Health beyond the headlines
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Theater Review: The Medicine Showdown

In riveting tale of WWI-era flu epidemic, current tensions and themes

By Elaine Meyer

Published October 21, 2013

What do we do about parents who refuse to vaccinate their children because they believe the disease process is natural? How should we balance health regulations with  economic costs? Should Dr. Mehmet Oz be applauded or feared? When is naturopathy an acceptable alternative to Western medicine?

Although it is set nearly 100 years ago, The Medicine Showdown, from the Flying Carpet Theatre Company at the East 4th Street Theater in New York City, speaks to these and many other contemporary struggles in public health. Based on Henrik Ibsen’s classic Enemy of the People, writers Adam Koplan and Topher Payne skillfully blend vaudevillian comedy with a serious theme in this resonant story.

The year is 1918, and the deadly Spanish flu is making its way across Europe and the U.S. Although the small town of Norwich, Georgia, seems far removed from the urban areas and military encampments where the virus has spread, the town’s dedicated widow doctor, Dr. Claudia Hill (Susan Louise O’Connor), is worried that an outbreak is imminent.

She urges the town mayor, who is also her brother, Peter Stockman (Timothy McCown Reynolds), to close businesses, churches, and ban public gatherings in order to prevent the flu’s spread, pointing to two cases of influenza that have recently been diagnosed 200 miles away in Augusta.

Complicating this recommendation is the approaching roadshow of the charismatic Dr. Arthur Eggerton (Jay Rhoderick). With a smile like the Cheshire cat’s, he presents his popular “Miracle Medicine Show,” with the “positively contagious” tap dancing of Turks and Caicos’ own, Legs Benedict (Khalid Hill); an “authentic taste of the Far East” in the form of an offensively caricatured “Oriental” (also played by Timothy McCown Reynolds); and the sale of purportedly curative elixirs and soaps.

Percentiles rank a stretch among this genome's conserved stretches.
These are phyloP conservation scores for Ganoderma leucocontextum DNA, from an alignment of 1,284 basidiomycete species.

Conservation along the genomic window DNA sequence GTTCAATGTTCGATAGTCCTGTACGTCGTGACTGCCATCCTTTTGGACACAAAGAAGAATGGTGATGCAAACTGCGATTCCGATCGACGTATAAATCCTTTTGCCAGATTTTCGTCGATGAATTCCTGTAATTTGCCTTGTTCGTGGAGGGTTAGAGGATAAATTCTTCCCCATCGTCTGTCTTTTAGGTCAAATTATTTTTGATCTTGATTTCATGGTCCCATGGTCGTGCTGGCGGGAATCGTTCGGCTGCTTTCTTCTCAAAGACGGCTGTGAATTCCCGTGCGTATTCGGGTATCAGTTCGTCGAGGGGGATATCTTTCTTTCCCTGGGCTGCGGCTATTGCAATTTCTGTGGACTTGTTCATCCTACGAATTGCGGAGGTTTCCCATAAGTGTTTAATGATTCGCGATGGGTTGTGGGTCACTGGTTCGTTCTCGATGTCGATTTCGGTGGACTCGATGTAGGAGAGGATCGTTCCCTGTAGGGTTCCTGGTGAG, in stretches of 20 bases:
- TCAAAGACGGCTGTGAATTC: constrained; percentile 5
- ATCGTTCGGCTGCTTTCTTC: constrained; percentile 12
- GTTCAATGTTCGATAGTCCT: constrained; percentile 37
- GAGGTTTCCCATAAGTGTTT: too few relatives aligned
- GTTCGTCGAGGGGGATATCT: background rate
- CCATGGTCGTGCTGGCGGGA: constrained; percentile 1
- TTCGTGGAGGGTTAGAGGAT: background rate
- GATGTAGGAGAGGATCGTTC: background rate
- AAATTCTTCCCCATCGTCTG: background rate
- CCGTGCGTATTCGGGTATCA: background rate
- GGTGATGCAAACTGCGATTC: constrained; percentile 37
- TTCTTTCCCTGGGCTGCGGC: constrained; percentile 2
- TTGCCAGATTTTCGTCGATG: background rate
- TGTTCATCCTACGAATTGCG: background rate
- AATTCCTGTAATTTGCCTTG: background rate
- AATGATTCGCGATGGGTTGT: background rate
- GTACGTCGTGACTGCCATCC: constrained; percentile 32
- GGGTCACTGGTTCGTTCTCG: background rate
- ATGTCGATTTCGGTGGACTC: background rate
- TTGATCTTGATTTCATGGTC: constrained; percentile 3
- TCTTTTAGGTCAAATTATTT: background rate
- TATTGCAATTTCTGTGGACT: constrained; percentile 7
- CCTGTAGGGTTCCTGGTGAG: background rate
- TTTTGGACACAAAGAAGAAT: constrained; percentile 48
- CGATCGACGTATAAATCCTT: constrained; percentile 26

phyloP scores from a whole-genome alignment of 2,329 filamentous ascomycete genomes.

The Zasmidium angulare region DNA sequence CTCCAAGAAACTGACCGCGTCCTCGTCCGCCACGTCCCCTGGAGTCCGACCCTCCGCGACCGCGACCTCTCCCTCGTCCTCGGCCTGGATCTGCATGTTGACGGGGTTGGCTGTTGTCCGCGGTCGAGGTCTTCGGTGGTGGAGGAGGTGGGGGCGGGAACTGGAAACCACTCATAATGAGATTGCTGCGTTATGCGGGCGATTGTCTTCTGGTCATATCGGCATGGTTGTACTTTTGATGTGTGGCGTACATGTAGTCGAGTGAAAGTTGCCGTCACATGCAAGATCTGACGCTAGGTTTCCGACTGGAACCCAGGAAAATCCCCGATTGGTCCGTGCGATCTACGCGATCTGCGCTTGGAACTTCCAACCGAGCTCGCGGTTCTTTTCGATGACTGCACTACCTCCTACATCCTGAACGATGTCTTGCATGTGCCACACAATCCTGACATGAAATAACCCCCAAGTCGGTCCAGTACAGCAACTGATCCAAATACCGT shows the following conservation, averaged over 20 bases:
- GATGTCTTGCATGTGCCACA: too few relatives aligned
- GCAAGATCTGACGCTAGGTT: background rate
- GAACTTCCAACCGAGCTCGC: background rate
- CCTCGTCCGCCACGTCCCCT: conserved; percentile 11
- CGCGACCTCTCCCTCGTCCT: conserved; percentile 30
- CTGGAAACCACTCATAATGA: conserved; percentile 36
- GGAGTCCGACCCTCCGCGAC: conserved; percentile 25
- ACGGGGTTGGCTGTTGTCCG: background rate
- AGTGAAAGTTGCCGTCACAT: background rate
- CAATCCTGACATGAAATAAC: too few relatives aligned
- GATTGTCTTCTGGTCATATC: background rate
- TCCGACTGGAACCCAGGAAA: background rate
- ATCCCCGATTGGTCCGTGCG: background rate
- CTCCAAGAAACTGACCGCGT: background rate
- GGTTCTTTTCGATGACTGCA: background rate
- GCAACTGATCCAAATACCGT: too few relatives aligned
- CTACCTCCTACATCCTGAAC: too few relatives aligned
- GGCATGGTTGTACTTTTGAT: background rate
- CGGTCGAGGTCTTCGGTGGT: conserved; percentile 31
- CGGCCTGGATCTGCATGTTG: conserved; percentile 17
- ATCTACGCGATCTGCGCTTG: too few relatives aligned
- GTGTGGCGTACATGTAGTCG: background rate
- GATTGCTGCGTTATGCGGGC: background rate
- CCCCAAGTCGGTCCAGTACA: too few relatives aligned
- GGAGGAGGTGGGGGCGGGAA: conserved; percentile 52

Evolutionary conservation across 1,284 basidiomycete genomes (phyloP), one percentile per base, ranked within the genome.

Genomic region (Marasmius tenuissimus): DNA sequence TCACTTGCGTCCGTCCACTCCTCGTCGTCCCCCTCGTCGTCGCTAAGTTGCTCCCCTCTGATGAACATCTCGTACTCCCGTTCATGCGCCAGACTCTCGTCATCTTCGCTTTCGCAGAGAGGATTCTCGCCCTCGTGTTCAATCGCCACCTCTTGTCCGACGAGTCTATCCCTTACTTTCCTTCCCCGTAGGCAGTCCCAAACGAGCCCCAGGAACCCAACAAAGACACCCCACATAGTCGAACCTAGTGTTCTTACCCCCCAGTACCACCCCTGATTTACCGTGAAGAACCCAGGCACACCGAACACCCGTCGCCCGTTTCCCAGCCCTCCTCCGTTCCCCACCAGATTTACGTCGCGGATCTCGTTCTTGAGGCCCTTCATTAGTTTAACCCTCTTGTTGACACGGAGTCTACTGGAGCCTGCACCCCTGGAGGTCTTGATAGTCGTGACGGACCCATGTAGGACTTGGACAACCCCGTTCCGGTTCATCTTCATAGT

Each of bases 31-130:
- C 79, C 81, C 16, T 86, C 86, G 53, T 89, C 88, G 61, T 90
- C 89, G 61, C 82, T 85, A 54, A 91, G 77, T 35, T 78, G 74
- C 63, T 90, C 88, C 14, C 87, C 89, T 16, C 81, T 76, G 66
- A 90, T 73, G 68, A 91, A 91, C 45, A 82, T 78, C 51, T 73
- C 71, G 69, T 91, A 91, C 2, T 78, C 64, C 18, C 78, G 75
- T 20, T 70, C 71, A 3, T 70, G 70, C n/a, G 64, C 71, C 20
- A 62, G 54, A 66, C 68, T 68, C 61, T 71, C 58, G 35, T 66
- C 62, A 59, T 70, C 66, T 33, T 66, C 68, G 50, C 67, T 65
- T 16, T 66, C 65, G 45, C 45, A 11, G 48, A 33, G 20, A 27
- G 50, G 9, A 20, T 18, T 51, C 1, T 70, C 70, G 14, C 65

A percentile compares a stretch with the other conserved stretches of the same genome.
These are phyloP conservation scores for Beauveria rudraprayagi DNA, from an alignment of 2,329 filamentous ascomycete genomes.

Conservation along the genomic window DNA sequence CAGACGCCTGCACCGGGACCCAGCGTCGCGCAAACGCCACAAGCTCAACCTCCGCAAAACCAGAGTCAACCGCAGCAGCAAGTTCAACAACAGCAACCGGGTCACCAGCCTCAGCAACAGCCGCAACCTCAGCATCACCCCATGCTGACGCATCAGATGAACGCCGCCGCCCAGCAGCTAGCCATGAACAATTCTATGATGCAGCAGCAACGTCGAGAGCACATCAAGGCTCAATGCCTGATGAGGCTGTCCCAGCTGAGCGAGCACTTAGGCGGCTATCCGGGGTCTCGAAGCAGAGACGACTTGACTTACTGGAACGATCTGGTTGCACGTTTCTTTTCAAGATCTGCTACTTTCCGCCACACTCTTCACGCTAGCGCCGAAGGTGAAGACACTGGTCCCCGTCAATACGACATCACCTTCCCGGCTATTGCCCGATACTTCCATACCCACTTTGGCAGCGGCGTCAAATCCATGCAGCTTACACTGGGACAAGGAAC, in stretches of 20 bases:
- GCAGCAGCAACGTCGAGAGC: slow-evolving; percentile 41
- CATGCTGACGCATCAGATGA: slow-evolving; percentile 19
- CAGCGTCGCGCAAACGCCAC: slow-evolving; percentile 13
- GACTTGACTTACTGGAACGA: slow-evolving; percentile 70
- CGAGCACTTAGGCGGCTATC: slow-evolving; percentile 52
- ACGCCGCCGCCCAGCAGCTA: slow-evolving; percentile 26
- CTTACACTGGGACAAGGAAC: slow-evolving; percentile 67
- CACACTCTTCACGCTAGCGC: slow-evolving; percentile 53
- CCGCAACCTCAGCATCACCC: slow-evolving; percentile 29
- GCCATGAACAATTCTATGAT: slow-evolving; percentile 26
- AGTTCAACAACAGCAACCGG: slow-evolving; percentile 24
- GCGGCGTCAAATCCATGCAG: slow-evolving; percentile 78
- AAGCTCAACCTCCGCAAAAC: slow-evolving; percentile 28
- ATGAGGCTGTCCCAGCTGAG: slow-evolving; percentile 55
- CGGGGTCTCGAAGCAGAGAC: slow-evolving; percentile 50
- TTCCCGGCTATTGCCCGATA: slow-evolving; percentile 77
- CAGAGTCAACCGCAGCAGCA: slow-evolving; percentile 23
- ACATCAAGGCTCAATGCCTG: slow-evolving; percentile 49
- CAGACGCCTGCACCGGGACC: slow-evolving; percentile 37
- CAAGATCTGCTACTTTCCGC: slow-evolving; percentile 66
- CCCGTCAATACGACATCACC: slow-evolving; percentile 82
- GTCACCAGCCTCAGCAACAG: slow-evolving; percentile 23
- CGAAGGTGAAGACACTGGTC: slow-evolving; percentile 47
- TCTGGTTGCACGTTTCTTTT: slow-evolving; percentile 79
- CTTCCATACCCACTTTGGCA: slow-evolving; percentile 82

In between the dancing and mysticism, Dr. Eggerton preaches his theory of “de-rhythmification.” “If you’re sick, your blood is out of rhythm,” is his claim.

It becomes clear Dr. Eggerton cares more about self-promotion and revenue than disease prevention. We can certainly recognize in modern times this kind of  figure who uses his charisma to challenge the recommendations of establishment doctors. “You can’t believe everything you read,” says Dr. Eggerton self-servingly.  Example: according to the newspaper one in five babies born is Chinese, says Dr. Eggerton’s showman Tiny Two-Bits (John Wright). By that logic, my sister’s child will be Chinese, Two-Bits jokes.

Should the mayor issue a ban on the “Miracle Medicine Show,” which threatens to be not only an incubator for disease but also misinformation, Dr. Eggerton could hold the town to an $800 breach of contract fee.

Because of that steep cost and the town’s love of Dr. Eggerton’s show, Dr. Hill’s original allies—the mayor and her romantic interest, the editor of the town’s newspaper  Ben Colquitt (also played by John Wright)—begin to view the ban as alarmist and economically damaging. It doesn’t help that she is a woman and thus a target for accusations of “hysteria.”

The conflict is one we can easily recognize in many of today’s most contentious health debates, pitting the long game of preventive medicine against short term economic concerns and pitting Dr. Hill’s more difficult and scary message against Dr. Eggerton’s more appealing one.

“Eat your vegetables” is a lot less palatable than “come on, live a little.” And it is difficult, especially in a nation that clings to a myth of the self-made individual, to make the case for sacrificing individual liberty in service of a common good. We see this battle in some of the most controversial public health issues of the day, from vaccination and guns to sexually transmitted diseases.

While obviously more sympathetic to Dr. Hill, the play, to its credit, does not totally discount Dr. Eggerton and his persuasiveness. In fact, this character reflects the fact that public health is increasingly coming to recognize that communication is important, that delivery matters, and that a charismatic and accessible style is often easier for people to digest. To convey this point, the play cleverly puts the audience in the shoes of the Norwich townspeople, challenging us to examine how we might react to the two very different styles of delivery presented here.

When I found myself more taken in by Dr. Eggerton than Dr. Hill, I wondered whether, the act of communicating public health information and the science behind it to the public has to be one or the other. Perhaps we can take the best from the Dr. Eggerton column when we present information that might otherwise be complex and difficult to communicate.

The Medicine Showdown, directed by Jessi D. Hill, is playing through October 27. Several of the performances are followed by a Talkback Series.

Edited by Dana March. Photo by David Gochfeld.

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The views and opinions expressed on this website are solely those of the authors and do not represent those of the Department of Epidemiology, the Mailman School of Public Health, or Columbia University.